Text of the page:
My dream as a kid was to become an airline pilot. I was through my private license and well into my instrument rating before it was discovered that I was partially color blind. Not too much to fly, but probably too much to make a career of flying the big jets. So, I hung up my license. But my geeky fascination with aircraft never went away. A good friend’s father was a crash investigator for the NTSB (National Transportation Safety Board) and, whenever he visited, we’d talk for hours about his job. That fascination as a pilot with a mechanical bent has never gone away.
Would you recommend that new readers start with White Top, or go back and read Drone and the rest of the series first?
With any series, Book #1 is the best place to start. That said, every Miranda Chase adventure (every one of the seventy-odd books I’ve written so far) can be read stand-alone. The characters will evolve and grow to fulfill the series arc of the story, but their actions, changes, etc. are complete within the arc of each novel.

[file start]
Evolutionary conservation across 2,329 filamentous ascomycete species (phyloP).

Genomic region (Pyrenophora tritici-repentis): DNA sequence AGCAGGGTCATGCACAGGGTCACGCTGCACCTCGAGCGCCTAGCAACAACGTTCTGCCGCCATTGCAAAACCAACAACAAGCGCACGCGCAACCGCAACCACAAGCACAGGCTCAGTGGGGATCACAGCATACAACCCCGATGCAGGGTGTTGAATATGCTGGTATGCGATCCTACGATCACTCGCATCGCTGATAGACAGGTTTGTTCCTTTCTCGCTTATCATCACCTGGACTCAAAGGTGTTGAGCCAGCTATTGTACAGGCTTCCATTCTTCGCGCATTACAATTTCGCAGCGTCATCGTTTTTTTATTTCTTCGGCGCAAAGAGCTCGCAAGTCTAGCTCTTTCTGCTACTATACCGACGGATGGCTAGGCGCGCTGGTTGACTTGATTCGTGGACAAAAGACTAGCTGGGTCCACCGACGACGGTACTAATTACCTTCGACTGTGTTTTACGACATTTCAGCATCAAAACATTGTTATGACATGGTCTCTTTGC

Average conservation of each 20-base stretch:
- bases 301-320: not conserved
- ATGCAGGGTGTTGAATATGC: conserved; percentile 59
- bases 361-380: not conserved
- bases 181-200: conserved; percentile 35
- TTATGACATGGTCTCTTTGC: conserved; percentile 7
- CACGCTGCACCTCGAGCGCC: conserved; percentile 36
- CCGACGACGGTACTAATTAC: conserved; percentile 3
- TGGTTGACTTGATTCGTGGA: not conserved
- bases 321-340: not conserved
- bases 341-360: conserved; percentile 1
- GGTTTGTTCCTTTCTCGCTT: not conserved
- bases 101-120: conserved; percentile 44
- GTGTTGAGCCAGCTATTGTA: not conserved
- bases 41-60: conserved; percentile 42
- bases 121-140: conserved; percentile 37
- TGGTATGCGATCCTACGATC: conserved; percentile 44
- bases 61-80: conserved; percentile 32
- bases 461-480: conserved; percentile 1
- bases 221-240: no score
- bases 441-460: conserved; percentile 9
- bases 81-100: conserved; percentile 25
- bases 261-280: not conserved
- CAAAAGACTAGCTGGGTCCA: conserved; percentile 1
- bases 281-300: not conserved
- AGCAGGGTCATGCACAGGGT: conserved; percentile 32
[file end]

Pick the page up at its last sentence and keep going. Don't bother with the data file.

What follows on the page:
How has your background influenced your writing? To what extent does your own life influence your writing?
I once heard Norman Mailer say that a character must be at least 5% of the author to come to life. I think his number is low, I’d place it 15-25%. Not that I’m on the spectrum like Miranda, a former Australian special ops soldier like her assistant Holly, or a former con-man like Michael. (I am quite a bit like her young assistant Jeremy though, always a little too excited by ideas and machines.) However, there are aspects of them that are definitely in me or my experience. By exploring the logical extrapolation of those (or sometimes the illogical), I can find a depth to the character that hopefully engages the reader.
Can you take us through the process of writing a book? What do you do first?
I’ll do anywhere from 1-2 years of noodling around an idea. I’ll start reading books and articles on a topic (maybe without even realizing that’s what or why I’m doing so). Then I start with a character name and a sentence. Hopefully it is a sentence that gives some idea about the character, and puts them in trouble. I often don’t know any more than that. I’m a discovery writer. Sometimes I know what’s in the next chapter, but more often I don’t know what’s in the next sentence. I’ve tried many methods from outlines to whiteboards, but mostly I sit down with the character and start writing to see who they are.